Environment Agency presentation: ‘To Dredge or not to Dredge’
Here you can peruse a document which the Environment Agency has prepared for national consumption – so not specific to the Upper Calder Valley – but which sets out the general issues and offers analysis concerning the dredging of river channels and flooding mitigation –http://www.bidfordonavon-pc.gov.uk/pdfs/notices/dredgingpres.pdf
There is also a BBC news article about our river stewardship volunteer work in Mytholmroyd, which took place in December, available to view at: http://www.bbc.co.uk/news/uk-england-leeds-25404188
This is as live a question in the Upper Calder Valley as it was recently in the Somerset Levels, but now we have two expert documents to inform that discussion, which can also be taken up with Environment Agency and Calderdale Council staff (and Calder Future) at the drop-in event in Hebden Bridge Town Hall Wednesday 9th April 2014 3-7pm; everyone welcome. The first is a general report (so not specific to UCV) Floods and Dredging: a reality check produced by CIWEM, ‘the leading Chartered Professional Body covering all aspects of water and environmental activity’. Its conclusion, which you can find on page 4, is that: “dredging can play an important role in flood risk management in some cases, but is not a stand-alone solution. It should be considered in the context of a range of tools and the origins of different sources of flood water, and comes with significant risks that must be understood at a local and catchment scale.”
The second is Briefing note: Mytholmroyd channel maintenance which is produced by the Environment Agency, specific to Mytholmroyd, and presents the results of the computer modelling exercise they have carried in recent months for that stretch of the river. It contains detailed tables and pictures that contrast the effect of dredging the shoals, contrasted with those for clearing and managing vegetation. (Shoals are accumulated banks of silt). Its conclusions (page 6) are:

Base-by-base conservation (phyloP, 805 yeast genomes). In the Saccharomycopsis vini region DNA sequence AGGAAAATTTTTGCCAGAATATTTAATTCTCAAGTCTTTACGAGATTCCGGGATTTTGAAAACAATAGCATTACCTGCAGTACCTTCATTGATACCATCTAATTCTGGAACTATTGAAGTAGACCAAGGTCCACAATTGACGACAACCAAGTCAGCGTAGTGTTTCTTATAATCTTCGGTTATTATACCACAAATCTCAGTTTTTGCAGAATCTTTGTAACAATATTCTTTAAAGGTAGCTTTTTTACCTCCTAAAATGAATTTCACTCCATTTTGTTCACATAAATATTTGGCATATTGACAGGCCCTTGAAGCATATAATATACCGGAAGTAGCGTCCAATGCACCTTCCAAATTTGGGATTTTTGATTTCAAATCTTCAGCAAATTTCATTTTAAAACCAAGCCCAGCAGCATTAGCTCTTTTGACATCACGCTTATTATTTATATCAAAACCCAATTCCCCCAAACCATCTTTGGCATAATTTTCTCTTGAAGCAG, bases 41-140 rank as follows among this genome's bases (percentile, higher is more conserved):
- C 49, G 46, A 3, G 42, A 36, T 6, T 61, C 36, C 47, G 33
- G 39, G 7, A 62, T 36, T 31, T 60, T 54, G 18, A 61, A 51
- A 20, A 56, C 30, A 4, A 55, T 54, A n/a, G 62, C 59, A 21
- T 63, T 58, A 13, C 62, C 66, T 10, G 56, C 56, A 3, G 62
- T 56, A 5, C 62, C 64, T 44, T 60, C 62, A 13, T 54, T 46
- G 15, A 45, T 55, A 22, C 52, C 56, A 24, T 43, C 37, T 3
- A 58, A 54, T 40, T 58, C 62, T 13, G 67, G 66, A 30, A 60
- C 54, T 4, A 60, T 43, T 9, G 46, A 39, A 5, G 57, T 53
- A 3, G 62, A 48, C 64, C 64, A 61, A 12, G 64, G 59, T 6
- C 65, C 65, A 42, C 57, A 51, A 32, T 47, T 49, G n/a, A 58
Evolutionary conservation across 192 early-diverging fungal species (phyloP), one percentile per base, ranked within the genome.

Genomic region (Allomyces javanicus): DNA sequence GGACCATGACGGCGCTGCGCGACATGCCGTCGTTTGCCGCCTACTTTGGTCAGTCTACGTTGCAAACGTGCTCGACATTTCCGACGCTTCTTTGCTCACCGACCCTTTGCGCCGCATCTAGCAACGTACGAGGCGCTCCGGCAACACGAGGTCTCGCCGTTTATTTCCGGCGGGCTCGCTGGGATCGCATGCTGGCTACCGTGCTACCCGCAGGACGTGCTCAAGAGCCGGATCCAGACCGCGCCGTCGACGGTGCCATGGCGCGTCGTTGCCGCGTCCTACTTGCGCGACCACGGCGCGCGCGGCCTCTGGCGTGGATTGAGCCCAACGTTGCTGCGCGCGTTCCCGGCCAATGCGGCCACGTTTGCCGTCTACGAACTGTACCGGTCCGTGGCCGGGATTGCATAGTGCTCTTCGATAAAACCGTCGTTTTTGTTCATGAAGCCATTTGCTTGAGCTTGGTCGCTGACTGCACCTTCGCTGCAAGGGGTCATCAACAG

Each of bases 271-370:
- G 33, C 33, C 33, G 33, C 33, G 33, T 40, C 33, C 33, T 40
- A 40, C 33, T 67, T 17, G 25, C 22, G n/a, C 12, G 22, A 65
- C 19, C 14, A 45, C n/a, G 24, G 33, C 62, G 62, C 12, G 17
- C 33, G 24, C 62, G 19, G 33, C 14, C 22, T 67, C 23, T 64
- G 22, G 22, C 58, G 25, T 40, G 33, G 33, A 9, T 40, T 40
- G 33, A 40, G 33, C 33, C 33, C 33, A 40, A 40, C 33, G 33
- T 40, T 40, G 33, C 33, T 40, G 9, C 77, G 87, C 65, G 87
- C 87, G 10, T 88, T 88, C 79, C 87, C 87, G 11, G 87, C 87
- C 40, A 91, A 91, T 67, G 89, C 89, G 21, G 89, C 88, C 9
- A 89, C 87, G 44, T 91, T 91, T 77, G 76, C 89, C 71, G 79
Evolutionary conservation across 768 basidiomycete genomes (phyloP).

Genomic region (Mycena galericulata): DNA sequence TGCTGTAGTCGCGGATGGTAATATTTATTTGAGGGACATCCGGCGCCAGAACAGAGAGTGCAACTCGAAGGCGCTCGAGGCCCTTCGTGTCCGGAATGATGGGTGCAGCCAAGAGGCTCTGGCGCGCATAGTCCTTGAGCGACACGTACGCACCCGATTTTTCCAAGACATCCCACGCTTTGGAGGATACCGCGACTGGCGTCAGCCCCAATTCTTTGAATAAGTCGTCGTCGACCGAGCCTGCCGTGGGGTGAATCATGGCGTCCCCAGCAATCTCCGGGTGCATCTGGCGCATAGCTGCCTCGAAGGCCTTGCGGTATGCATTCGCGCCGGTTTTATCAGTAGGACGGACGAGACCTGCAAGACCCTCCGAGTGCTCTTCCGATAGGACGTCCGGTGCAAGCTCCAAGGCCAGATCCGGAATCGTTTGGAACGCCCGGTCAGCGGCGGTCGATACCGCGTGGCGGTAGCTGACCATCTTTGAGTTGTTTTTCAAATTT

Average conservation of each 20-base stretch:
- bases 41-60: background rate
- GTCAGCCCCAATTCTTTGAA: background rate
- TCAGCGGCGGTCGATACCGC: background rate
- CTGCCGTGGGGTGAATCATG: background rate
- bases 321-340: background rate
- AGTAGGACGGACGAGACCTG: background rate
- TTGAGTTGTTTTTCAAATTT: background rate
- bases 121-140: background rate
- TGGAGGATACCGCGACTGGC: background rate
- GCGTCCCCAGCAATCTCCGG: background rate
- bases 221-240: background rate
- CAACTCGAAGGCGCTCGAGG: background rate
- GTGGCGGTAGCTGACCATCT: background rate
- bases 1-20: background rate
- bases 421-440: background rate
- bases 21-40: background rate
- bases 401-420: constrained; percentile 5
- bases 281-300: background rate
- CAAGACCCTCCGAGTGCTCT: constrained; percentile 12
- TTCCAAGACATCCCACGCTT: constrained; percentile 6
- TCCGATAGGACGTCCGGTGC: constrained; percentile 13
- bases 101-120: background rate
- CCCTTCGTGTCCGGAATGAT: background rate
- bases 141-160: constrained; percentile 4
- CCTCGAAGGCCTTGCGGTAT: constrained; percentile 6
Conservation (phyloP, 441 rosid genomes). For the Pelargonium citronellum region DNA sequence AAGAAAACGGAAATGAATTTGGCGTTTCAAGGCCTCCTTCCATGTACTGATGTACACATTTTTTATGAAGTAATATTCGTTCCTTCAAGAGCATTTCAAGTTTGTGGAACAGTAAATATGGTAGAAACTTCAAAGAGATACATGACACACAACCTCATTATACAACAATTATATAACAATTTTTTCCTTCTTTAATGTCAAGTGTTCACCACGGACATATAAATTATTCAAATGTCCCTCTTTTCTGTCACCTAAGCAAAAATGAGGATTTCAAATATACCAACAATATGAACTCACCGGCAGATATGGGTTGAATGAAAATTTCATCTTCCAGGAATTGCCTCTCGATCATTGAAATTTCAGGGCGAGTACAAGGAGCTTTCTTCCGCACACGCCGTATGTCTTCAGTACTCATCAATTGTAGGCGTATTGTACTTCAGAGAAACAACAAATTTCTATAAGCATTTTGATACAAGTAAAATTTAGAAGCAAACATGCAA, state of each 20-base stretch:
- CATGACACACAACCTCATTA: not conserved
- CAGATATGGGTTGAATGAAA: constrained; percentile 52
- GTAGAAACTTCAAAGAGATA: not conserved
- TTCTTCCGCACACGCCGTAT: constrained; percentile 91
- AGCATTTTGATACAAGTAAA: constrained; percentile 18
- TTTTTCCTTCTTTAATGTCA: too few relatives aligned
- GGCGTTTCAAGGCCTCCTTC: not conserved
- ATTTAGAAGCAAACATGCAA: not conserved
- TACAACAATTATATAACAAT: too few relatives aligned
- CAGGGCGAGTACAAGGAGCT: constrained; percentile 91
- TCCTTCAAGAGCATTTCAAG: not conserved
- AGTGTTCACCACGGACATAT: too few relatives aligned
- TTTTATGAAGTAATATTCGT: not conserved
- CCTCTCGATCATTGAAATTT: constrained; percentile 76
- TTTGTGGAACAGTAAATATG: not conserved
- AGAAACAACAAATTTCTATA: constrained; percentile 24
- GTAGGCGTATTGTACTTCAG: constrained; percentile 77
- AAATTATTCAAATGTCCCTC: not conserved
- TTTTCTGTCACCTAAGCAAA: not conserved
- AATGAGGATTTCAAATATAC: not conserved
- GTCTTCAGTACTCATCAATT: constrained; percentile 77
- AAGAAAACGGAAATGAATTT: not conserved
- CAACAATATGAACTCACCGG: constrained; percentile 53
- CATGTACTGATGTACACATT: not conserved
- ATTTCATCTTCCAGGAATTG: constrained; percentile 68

Dredging: ‘The locations with the largest shoal accumulations are located in the wider and larger sections of the river where it flows more slowly and deposits materials. The channel sections with shoal accumulations are larger, even with the shoals, than the smaller and narrower sections which have no accumulations. The removal of shoals from the wider sections would not therefore lead to an increase in channel capacity.’
Vegetation Management: ‘Why does removing vegetation have such a big impact? Vegetation grows along most of the channel through Mytholmroyd. This increases friction and slows down the flow, resulting in higher river levels and an increased risk of flooding. This impact is accumulative and acts over the length of the river through the town.’
Comparison between dredging and vegetation management: The impact of dredging reduces water levels by 2-5cm (1-2inch) whereas managing vegetation reduces water levels by 30-40cm (1-1.3feet). Dredging does not therefore improve the overall standard of protection against flooding. However, by not removing vegetation the standard of protection reduces from 1 in 25 yrs to 1 in 10 years for the centre of Mytholmroyd.
These results will come as a surprise to some and so the briefing is worth reading in full. And do come to Wednesday’s meeting to get more information and discuss the issue with the EA and others.
Because vegetation management is demonstrated to be effective it forms the centrepiece of the ‘river stewardship’ programme, using environmental volunteers, that Calder Future will be organising on behalf of the Environment Agency and Calderdale Council in Mytholmroyd and elsewhere over the next 6 months. To volunteer, and to do your bit reducing flood risk in Mytholmroyd and across the UCV, contact us at email@example.com or speak to us at the meeting.